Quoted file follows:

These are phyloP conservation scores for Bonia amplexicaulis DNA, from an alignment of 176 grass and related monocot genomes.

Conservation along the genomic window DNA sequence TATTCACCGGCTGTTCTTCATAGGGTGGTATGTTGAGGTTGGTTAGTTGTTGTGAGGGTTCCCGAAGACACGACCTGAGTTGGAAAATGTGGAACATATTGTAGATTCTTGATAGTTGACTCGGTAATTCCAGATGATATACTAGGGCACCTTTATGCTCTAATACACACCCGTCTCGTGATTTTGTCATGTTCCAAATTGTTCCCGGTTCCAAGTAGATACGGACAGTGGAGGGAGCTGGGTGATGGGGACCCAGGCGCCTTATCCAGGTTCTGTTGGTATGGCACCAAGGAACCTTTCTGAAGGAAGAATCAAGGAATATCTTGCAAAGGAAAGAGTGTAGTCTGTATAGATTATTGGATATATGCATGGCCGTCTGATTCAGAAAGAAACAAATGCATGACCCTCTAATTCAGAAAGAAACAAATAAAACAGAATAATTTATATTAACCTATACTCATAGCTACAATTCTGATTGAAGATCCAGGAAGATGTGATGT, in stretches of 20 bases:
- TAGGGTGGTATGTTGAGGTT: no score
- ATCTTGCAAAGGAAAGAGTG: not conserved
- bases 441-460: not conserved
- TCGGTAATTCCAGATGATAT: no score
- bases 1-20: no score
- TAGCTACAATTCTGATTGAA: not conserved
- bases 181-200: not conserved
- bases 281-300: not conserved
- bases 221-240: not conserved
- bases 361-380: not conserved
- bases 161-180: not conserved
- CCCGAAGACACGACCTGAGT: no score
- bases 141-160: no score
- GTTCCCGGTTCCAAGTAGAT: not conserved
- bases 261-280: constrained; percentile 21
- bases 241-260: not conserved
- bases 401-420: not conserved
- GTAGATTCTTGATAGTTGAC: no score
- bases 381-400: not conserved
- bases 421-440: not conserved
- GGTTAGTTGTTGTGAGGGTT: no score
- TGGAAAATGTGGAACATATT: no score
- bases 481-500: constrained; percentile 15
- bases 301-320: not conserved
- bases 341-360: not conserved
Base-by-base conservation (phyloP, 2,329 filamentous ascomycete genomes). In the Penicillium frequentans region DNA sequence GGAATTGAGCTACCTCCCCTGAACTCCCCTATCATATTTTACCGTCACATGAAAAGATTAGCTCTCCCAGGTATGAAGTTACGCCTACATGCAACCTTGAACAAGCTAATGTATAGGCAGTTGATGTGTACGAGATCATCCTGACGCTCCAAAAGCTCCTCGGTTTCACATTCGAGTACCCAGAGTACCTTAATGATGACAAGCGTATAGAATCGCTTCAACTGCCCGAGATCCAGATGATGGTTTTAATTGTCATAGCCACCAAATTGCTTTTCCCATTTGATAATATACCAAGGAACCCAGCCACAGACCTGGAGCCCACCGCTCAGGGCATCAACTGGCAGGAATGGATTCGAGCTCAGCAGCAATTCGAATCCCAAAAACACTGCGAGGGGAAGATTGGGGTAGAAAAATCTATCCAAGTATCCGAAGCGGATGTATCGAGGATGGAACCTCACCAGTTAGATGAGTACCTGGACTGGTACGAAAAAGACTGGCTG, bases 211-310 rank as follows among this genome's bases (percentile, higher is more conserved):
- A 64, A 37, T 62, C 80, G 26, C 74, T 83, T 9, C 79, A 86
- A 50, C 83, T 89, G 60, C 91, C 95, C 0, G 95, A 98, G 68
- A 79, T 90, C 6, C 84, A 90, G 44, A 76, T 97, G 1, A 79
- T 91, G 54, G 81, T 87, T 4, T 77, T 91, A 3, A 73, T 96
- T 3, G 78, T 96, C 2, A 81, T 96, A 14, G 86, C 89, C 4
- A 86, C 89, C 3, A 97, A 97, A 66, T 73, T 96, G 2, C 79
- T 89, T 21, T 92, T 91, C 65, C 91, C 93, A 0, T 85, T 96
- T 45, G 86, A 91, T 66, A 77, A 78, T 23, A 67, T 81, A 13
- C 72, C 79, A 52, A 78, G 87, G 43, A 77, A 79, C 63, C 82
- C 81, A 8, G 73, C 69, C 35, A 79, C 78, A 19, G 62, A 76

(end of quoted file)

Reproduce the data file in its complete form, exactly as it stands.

These are phyloP conservation scores for Bonia amplexicaulis DNA, from an alignment of 176 grass and related monocot genomes.

Conservation along the genomic window DNA sequence TATTCACCGGCTGTTCTTCATAGGGTGGTATGTTGAGGTTGGTTAGTTGTTGTGAGGGTTCCCGAAGACACGACCTGAGTTGGAAAATGTGGAACATATTGTAGATTCTTGATAGTTGACTCGGTAATTCCAGATGATATACTAGGGCACCTTTATGCTCTAATACACACCCGTCTCGTGATTTTGTCATGTTCCAAATTGTTCCCGGTTCCAAGTAGATACGGACAGTGGAGGGAGCTGGGTGATGGGGACCCAGGCGCCTTATCCAGGTTCTGTTGGTATGGCACCAAGGAACCTTTCTGAAGGAAGAATCAAGGAATATCTTGCAAAGGAAAGAGTGTAGTCTGTATAGATTATTGGATATATGCATGGCCGTCTGATTCAGAAAGAAACAAATGCATGACCCTCTAATTCAGAAAGAAACAAATAAAACAGAATAATTTATATTAACCTATACTCATAGCTACAATTCTGATTGAAGATCCAGGAAGATGTGATGT, in stretches of 20 bases:
- TAGGGTGGTATGTTGAGGTT: no score
- ATCTTGCAAAGGAAAGAGTG: not conserved
- bases 441-460: not conserved
- TCGGTAATTCCAGATGATAT: no score
- bases 1-20: no score
- TAGCTACAATTCTGATTGAA: not conserved
- bases 181-200: not conserved
- bases 281-300: not conserved
- bases 221-240: not conserved
- bases 361-380: not conserved
- bases 161-180: not conserved
- CCCGAAGACACGACCTGAGT: no score
- bases 141-160: no score
- GTTCCCGGTTCCAAGTAGAT: not conserved
- bases 261-280: constrained; percentile 21
- bases 241-260: not conserved
- bases 401-420: not conserved
- GTAGATTCTTGATAGTTGAC: no score
- bases 381-400: not conserved
- bases 421-440: not conserved
- GGTTAGTTGTTGTGAGGGTT: no score
- TGGAAAATGTGGAACATATT: no score
- bases 481-500: constrained; percentile 15
- bases 301-320: not conserved
- bases 341-360: not conserved
Base-by-base conservation (phyloP, 2,329 filamentous ascomycete genomes). In the Penicillium frequentans region DNA sequence GGAATTGAGCTACCTCCCCTGAACTCCCCTATCATATTTTACCGTCACATGAAAAGATTAGCTCTCCCAGGTATGAAGTTACGCCTACATGCAACCTTGAACAAGCTAATGTATAGGCAGTTGATGTGTACGAGATCATCCTGACGCTCCAAAAGCTCCTCGGTTTCACATTCGAGTACCCAGAGTACCTTAATGATGACAAGCGTATAGAATCGCTTCAACTGCCCGAGATCCAGATGATGGTTTTAATTGTCATAGCCACCAAATTGCTTTTCCCATTTGATAATATACCAAGGAACCCAGCCACAGACCTGGAGCCCACCGCTCAGGGCATCAACTGGCAGGAATGGATTCGAGCTCAGCAGCAATTCGAATCCCAAAAACACTGCGAGGGGAAGATTGGGGTAGAAAAATCTATCCAAGTATCCGAAGCGGATGTATCGAGGATGGAACCTCACCAGTTAGATGAGTACCTGGACTGGTACGAAAAAGACTGGCTG, bases 211-310 rank as follows among this genome's bases (percentile, higher is more conserved):
- A 64, A 37, T 62, C 80, G 26, C 74, T 83, T 9, C 79, A 86
- A 50, C 83, T 89, G 60, C 91, C 95, C 0, G 95, A 98, G 68
- A 79, T 90, C 6, C 84, A 90, G 44, A 76, T 97, G 1, A 79
- T 91, G 54, G 81, T 87, T 4, T 77, T 91, A 3, A 73, T 96
- T 3, G 78, T 96, C 2, A 81, T 96, A 14, G 86, C 89, C 4
- A 86, C 89, C 3, A 97, A 97, A 66, T 73, T 96, G 2, C 79
- T 89, T 21, T 92, T 91, C 65, C 91, C 93, A 0, T 85, T 96
- T 45, G 86, A 91, T 66, A 77, A 78, T 23, A 67, T 81, A 13
- C 72, C 79, A 52, A 78, G 87, G 43, A 77, A 79, C 63, C 82
- C 81, A 8, G 73, C 69, C 35, A 79, C 78, A 19, G 62, A 76